Reader's Encyclopedia

Beckett, Samuel (1906 - )

Irish - born French novelist, dramatist, and poet. A close friend of James Joyce, Beckett settled in Paris in 1937. The title figure in Beckett's first novel, Murphy (1938), in his agonized attempts to escape his body to find the life of the mind, is in many ways a prototype for Beckett's later creations. With the notable exceptions of the novel Watt (1944; published 1953) and the plays Krapp's Last Tape and Happy Days (1961), Beckett wrote most of his works after 1939 in French, then translated them into English. Between 1947 and 1957, he wrote the works on which his reputation most securely rests: the novel trilogy Molloy, Malone Dies, and The Unnamable and the plays Waiting for Godot and End - game. Considered major works in the literature of the absurd, all of these pieces present a comically pessimistic allegory of man's condition. In some, the traditionally farcical gestures of the circus clown and the vaudeville actor are used to portray human weakness, frustration, and helplessness. His characters typically advance through worsening stages of decrepitude and paralysis; such human bonds as they form are the coupling of tyrant and victim or, at best, of two pathetically groping dependencies. In a world where life is both chaotic and meaningless, except in its inevitable degeneration toward death, the only freedom that exists is in the mind. Because they live only in their minds, Beckett's characters are free to invent other characters, whose existence becomes the proof of their own. The freedom to invent is linked to the compulsive need to express; throughout Beckett's work, language is used as the only weapon against chaos, at the same time that he reveals the incapacity of language for any meaningful expression. In much of his later work, Beckett experimented with eliminating the physical world altogether, using disembodied voices or even no voice at all, as in Breath (1971), a thirty - second piece in which the only sound is a faint cry. Similarly, in Company (1980), in pared - down prose, a man incapable of speech hears a voice reminiscing about the events in his past.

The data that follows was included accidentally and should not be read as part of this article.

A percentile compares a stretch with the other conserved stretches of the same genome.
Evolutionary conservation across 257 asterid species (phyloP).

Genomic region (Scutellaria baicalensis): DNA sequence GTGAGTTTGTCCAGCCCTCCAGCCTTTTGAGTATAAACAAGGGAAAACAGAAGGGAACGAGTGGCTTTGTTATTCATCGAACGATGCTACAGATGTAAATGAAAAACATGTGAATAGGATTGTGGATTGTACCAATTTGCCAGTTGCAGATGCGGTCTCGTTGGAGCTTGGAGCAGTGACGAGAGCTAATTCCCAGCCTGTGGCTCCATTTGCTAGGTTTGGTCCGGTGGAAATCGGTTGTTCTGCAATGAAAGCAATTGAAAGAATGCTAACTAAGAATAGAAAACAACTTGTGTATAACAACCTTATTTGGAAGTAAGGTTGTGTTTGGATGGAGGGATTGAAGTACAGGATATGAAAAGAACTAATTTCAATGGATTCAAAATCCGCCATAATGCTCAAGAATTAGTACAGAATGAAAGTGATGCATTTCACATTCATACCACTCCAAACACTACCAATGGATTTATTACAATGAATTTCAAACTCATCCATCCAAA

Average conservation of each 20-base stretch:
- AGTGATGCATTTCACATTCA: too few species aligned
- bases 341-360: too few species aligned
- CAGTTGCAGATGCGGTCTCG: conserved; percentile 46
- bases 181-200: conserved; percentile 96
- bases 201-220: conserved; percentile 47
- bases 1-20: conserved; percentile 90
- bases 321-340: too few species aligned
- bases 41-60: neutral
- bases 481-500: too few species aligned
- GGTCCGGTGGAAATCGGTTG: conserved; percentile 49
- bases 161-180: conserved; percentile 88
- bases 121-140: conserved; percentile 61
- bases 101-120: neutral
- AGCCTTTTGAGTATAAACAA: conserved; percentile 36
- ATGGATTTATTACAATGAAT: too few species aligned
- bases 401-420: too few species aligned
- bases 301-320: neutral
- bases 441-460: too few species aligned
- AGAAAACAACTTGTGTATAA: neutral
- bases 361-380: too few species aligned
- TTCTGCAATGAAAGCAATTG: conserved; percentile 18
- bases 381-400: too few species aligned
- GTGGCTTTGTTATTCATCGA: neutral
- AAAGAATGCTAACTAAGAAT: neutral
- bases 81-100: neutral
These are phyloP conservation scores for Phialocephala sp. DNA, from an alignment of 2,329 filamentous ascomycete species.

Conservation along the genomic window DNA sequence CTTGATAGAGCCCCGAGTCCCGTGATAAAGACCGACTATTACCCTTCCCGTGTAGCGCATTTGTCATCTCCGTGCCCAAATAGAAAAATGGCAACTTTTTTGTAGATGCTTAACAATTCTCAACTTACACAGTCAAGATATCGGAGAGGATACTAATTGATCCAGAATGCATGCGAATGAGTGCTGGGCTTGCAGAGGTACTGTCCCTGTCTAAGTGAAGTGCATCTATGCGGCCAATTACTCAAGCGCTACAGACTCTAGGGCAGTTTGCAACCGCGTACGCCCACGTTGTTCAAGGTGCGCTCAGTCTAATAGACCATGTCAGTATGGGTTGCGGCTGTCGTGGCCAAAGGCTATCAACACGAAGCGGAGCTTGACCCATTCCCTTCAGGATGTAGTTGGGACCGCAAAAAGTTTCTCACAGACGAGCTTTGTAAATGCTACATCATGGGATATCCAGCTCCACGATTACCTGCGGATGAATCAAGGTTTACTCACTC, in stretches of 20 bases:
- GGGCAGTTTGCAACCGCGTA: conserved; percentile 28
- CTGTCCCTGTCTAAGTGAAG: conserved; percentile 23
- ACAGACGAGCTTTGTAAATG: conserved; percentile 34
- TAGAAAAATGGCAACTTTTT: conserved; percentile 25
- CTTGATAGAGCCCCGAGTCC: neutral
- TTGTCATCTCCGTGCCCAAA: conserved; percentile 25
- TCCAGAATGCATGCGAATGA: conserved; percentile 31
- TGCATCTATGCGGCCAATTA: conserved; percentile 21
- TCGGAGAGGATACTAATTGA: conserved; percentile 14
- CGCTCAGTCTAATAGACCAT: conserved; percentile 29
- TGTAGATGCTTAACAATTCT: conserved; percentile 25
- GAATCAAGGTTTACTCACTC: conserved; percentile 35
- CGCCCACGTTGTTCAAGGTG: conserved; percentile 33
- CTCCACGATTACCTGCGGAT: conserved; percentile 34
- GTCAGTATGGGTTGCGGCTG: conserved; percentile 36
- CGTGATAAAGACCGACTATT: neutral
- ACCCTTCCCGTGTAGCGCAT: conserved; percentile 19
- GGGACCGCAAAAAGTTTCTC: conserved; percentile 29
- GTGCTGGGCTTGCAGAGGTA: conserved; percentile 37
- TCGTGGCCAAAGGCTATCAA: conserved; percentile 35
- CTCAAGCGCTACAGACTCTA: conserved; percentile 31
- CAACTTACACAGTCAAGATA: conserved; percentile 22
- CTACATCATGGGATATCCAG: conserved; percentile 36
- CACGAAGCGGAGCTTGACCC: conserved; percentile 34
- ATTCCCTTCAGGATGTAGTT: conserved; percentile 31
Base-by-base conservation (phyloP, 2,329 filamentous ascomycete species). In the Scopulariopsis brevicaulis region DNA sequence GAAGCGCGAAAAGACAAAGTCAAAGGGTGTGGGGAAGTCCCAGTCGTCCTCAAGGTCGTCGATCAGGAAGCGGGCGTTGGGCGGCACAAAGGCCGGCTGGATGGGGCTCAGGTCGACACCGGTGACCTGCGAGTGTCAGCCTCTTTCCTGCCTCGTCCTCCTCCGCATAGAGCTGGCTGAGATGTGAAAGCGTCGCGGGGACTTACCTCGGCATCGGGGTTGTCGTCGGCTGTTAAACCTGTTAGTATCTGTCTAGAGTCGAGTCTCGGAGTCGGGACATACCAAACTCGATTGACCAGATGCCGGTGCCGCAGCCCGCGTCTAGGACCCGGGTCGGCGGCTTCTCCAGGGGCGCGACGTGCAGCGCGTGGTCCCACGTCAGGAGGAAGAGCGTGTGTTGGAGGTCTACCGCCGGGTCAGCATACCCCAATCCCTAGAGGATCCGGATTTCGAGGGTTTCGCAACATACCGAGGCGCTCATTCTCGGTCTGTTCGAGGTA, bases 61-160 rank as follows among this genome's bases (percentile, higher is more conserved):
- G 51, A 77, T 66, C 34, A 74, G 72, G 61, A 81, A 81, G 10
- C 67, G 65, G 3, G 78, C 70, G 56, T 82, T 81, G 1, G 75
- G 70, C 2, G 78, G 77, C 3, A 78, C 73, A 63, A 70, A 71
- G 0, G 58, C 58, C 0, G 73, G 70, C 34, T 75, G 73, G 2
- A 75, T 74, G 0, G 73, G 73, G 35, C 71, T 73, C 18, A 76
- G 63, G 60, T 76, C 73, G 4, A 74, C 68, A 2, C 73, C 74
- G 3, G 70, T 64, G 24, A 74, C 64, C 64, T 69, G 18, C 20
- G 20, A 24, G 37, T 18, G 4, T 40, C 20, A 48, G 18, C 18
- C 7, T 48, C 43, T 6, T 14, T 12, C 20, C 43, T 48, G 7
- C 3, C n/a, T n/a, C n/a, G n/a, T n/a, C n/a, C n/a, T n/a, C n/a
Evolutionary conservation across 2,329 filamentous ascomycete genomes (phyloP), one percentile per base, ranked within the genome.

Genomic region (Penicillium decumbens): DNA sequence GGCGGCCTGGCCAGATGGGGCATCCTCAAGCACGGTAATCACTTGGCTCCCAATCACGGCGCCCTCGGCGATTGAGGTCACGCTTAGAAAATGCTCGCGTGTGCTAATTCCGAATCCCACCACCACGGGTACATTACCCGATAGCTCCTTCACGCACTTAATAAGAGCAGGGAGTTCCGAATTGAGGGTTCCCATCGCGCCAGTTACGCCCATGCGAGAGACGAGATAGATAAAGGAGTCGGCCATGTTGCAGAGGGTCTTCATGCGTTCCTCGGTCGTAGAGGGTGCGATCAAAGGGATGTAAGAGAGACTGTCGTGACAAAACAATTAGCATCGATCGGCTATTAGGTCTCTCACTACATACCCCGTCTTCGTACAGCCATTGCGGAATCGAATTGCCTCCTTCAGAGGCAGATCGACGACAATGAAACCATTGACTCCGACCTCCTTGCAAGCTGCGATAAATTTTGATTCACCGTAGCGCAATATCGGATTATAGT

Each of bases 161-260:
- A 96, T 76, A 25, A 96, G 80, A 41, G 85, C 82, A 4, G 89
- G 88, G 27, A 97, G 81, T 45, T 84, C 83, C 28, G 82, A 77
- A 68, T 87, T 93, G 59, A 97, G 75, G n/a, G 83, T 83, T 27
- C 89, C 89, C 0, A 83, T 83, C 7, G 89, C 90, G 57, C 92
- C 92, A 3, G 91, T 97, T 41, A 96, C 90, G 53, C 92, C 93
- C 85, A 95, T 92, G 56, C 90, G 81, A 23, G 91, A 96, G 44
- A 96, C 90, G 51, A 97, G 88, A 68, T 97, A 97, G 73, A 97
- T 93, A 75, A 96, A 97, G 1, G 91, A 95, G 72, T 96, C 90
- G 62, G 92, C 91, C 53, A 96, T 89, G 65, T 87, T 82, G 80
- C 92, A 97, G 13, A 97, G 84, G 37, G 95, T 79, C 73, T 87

Beckett was awarded the Nobel Prize in Literature in 1969. The following year, his Collected Work were published in sixteen volumes. Subsequent selections and collections include Collected Poems in English and French (1977; revised 1984), I Can't Go On, I'll Go On (1976), and Ends and Odds (1976), which contains eight new dramatic pieces: ("Ends") Not I, That Time, Footfalls, and Ghost Trio; and ("Odds") Theatre I, Theatre II, Radio I, and Radio II.

Recent works include a collection of five plays, Catastrophes et autres dramaticulus (1982). The title play appeared in The New Yorker and was originally written for the then imprisoned Czechoslovakia playwright Vaclav Havel. Disjecta: Miscellaneous Writings and a Dramatic Fragment appeared in 1983 and Worstward Ho in 1984.